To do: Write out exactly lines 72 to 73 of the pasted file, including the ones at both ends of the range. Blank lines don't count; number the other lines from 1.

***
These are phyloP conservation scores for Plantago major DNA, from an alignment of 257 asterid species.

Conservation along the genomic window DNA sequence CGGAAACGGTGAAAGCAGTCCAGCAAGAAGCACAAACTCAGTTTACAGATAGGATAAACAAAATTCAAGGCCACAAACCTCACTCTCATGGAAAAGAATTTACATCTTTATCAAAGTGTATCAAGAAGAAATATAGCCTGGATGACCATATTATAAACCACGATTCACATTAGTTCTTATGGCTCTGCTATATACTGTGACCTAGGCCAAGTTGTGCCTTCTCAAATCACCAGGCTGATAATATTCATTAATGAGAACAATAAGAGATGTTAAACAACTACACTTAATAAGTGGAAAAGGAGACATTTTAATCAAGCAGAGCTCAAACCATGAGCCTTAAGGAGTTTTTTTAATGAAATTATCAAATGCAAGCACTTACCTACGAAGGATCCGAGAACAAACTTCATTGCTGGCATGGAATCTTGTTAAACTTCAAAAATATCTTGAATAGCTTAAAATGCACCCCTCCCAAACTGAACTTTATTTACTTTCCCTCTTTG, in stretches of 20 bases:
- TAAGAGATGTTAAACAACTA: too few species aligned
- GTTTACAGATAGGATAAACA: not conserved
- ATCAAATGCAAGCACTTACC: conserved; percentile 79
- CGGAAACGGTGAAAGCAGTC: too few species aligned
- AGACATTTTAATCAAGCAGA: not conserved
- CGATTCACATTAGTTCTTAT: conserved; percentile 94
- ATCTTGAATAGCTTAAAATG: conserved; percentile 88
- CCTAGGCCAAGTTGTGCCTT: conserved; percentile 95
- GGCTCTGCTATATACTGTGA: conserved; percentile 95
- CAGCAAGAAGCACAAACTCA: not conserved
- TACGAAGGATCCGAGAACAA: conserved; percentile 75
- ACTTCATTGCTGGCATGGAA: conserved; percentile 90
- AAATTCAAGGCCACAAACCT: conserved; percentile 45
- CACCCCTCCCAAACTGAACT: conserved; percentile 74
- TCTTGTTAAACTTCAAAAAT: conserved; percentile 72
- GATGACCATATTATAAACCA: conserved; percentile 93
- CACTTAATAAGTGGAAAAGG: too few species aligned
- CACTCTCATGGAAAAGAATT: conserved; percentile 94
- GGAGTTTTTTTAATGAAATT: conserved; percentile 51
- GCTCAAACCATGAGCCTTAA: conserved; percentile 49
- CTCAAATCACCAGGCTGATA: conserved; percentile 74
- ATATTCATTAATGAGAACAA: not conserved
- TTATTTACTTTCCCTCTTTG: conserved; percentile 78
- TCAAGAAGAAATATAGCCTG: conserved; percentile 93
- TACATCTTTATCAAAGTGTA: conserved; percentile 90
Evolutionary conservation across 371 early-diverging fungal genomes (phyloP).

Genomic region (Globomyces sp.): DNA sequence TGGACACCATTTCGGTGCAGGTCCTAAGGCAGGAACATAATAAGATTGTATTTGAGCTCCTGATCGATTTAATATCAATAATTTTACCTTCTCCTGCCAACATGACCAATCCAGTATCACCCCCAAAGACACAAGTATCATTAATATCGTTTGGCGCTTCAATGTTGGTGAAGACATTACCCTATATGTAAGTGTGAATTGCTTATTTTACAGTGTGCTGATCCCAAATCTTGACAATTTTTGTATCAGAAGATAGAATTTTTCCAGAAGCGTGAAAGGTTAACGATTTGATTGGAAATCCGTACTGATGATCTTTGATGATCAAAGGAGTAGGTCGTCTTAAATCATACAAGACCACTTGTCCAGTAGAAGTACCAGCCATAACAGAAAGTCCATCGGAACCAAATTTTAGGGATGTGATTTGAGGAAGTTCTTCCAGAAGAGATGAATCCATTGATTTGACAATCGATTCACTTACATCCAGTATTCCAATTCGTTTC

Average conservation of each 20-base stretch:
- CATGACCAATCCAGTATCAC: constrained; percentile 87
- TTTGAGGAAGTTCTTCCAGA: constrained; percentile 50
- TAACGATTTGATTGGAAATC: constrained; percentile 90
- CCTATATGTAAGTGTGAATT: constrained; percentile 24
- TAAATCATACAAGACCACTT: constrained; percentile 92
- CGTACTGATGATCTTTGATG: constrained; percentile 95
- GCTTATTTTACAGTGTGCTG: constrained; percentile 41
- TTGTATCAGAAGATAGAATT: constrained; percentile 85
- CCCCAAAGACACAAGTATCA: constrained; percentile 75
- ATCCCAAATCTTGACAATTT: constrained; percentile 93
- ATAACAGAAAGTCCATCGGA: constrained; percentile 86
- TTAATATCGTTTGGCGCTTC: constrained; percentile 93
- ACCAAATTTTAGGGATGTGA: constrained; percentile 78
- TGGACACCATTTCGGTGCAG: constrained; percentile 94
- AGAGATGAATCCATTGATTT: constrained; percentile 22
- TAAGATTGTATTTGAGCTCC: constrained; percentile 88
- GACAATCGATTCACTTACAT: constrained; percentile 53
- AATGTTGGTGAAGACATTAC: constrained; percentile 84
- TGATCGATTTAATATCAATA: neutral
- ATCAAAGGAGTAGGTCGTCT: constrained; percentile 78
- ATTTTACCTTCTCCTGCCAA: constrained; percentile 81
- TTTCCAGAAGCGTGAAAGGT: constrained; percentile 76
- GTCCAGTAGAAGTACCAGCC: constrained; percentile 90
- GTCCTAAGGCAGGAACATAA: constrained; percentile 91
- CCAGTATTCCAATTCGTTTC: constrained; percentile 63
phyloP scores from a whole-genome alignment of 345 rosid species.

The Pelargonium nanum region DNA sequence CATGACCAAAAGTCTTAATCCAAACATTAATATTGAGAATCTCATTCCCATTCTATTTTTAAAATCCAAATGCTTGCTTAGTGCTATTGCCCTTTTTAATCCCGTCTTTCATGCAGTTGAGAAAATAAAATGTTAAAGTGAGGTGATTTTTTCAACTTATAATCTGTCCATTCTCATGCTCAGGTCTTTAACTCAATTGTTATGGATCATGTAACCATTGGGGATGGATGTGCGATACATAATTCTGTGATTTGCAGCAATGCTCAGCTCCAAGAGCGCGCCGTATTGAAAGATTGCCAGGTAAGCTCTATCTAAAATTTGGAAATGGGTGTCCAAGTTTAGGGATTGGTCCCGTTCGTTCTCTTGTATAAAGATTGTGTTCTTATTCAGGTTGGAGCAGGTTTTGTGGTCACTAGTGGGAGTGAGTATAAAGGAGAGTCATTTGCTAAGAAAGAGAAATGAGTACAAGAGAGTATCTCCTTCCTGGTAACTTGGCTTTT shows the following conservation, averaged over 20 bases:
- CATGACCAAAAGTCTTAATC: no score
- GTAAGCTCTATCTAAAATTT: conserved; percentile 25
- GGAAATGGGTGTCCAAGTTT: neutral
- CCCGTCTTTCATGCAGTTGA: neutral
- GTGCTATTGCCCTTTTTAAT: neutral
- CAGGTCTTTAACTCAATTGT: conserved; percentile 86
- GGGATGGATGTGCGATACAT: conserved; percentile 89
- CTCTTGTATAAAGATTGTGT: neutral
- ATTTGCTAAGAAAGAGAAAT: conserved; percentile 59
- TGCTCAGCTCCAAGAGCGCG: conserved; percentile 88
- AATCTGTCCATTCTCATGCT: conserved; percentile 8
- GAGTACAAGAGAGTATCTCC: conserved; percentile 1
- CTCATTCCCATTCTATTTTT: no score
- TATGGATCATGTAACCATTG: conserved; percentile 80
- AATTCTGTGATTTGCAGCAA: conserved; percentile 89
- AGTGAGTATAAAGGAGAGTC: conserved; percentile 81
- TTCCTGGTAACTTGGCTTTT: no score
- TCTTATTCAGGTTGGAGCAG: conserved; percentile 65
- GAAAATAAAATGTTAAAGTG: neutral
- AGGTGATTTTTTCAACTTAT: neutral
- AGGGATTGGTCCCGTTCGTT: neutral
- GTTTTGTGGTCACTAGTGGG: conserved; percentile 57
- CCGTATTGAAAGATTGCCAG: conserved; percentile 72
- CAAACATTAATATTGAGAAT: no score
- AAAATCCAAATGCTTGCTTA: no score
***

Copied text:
- AATTCTGTGATTTGCAGCAA: conserved; percentile 89
- AGTGAGTATAAAGGAGAGTC: conserved; percentile 81